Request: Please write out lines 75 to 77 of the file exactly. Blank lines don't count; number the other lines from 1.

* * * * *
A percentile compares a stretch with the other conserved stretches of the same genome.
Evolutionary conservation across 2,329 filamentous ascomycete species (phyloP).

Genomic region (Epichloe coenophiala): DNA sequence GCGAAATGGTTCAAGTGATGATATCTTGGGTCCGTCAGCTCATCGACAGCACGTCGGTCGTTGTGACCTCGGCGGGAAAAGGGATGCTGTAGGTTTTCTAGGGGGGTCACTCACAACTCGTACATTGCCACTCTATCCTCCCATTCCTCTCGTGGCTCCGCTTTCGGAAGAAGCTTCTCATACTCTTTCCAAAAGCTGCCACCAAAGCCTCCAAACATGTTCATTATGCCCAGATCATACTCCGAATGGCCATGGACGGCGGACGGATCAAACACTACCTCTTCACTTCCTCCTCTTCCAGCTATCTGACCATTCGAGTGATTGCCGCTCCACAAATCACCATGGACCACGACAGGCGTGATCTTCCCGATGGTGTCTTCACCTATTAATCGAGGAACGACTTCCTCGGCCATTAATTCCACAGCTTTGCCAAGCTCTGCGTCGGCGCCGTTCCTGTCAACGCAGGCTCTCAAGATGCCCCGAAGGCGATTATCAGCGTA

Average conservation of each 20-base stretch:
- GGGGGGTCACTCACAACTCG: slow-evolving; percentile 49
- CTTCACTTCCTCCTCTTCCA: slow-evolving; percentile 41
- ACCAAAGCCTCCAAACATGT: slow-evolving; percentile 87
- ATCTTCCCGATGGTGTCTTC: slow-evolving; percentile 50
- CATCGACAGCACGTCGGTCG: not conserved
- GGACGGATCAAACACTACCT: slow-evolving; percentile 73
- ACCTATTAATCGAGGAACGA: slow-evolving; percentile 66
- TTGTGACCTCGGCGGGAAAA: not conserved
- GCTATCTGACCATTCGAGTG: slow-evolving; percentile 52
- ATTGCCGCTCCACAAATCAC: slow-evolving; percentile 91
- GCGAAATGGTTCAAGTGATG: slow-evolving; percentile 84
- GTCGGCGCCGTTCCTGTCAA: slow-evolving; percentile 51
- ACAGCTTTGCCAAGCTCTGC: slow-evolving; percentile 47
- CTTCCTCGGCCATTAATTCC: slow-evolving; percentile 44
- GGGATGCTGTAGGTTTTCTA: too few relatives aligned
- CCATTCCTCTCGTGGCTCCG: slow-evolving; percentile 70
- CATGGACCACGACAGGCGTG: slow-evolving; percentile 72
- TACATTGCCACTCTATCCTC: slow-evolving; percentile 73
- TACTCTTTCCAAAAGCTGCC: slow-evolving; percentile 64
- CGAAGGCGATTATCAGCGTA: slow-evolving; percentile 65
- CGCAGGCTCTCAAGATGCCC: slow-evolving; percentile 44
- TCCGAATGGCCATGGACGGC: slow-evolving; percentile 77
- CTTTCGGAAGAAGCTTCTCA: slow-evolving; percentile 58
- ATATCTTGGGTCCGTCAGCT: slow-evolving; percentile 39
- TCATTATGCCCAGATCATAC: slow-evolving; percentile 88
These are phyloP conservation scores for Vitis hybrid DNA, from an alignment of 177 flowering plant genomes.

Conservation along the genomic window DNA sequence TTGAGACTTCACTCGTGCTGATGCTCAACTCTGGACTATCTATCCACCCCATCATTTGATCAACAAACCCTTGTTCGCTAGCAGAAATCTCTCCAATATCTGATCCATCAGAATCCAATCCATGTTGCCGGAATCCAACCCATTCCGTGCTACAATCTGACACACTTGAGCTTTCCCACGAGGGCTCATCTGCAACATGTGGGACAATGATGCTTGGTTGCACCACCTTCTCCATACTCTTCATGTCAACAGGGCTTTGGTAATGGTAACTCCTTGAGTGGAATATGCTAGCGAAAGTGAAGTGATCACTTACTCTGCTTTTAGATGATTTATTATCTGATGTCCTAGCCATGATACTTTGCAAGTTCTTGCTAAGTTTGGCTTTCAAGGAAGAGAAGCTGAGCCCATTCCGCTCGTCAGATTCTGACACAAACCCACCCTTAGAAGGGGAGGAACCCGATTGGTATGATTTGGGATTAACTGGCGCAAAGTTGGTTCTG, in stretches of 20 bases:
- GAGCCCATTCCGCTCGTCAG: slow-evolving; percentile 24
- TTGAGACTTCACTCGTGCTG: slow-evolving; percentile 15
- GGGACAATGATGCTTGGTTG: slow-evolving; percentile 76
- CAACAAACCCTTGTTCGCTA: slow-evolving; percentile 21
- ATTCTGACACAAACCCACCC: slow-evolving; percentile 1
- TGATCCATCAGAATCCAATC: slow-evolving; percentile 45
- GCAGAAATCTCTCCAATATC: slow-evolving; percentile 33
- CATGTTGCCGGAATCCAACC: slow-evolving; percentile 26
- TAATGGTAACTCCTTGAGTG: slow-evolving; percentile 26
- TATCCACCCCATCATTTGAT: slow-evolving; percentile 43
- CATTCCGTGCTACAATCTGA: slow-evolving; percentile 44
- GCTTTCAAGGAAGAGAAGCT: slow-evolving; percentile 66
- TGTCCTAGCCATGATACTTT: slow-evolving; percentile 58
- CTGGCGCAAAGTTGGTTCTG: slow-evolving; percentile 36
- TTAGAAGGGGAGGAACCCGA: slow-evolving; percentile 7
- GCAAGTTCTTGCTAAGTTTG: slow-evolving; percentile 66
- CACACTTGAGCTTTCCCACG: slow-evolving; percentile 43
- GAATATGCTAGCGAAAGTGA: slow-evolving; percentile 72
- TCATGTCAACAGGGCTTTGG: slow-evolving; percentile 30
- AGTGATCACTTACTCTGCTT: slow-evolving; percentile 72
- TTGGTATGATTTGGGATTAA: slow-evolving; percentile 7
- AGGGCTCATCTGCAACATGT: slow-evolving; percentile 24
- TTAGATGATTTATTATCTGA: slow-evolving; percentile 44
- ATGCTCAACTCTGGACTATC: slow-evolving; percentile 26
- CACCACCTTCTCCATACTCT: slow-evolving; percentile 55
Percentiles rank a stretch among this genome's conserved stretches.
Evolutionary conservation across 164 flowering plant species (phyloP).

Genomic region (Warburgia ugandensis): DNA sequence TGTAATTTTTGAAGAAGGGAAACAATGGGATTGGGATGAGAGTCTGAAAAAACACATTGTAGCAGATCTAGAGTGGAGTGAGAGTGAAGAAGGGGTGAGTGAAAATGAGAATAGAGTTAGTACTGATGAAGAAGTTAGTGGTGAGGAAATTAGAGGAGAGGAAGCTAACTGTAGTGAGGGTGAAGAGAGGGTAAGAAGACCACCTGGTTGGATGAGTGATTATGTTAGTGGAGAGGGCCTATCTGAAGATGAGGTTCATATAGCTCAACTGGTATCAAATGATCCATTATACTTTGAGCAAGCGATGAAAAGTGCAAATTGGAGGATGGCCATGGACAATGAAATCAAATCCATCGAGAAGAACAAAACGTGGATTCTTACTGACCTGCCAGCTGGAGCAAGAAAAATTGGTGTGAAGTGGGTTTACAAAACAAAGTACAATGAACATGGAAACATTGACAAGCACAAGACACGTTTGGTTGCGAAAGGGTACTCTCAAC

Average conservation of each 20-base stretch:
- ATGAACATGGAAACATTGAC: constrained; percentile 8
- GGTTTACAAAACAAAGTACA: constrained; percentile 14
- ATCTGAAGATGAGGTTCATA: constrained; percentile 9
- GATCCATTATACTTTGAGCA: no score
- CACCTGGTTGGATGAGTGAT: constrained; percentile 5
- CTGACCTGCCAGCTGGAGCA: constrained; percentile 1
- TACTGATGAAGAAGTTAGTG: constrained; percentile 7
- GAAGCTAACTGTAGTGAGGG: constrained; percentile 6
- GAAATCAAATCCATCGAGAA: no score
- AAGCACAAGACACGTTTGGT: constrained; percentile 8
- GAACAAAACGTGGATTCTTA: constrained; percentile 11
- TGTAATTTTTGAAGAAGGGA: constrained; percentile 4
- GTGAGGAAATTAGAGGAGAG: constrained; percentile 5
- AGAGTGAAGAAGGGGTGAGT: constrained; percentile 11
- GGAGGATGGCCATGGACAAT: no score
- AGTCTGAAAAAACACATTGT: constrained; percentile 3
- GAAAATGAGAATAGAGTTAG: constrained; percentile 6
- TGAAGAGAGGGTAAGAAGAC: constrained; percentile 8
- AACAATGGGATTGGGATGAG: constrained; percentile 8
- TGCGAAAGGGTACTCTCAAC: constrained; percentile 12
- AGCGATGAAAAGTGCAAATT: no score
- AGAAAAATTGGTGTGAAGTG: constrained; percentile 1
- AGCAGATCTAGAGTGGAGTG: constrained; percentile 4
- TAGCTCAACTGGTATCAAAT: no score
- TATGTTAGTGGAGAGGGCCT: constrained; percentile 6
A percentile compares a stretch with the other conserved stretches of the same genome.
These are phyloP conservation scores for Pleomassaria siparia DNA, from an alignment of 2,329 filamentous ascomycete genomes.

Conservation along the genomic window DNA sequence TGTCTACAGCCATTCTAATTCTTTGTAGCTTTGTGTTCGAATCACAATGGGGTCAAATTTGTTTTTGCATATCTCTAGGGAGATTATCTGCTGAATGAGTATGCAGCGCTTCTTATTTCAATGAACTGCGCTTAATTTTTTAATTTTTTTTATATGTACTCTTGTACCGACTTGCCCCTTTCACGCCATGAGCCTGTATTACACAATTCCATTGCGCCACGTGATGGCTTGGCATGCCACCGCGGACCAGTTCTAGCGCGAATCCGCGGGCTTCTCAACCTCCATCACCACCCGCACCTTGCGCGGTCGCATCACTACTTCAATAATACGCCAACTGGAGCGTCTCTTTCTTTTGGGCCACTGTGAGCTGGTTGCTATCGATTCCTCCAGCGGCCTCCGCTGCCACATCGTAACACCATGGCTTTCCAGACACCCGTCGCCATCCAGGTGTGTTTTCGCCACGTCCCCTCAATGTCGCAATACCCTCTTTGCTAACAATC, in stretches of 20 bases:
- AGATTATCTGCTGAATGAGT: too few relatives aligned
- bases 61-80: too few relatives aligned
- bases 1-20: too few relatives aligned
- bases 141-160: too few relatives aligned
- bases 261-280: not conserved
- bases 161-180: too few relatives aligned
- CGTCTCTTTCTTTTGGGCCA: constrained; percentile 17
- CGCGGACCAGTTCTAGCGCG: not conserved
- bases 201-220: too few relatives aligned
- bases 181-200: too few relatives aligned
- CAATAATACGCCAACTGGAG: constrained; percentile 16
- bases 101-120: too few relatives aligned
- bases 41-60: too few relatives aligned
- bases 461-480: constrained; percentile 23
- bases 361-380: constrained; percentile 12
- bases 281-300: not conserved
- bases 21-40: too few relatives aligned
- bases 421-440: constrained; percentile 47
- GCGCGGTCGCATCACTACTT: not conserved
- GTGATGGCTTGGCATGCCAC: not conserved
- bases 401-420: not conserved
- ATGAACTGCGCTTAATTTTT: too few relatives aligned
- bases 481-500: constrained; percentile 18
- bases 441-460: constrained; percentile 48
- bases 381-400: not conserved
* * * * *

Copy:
- GGAGGATGGCCATGGACAAT: no score
- AGTCTGAAAAAACACATTGT: constrained; percentile 3
- GAAAATGAGAATAGAGTTAG: constrained; percentile 6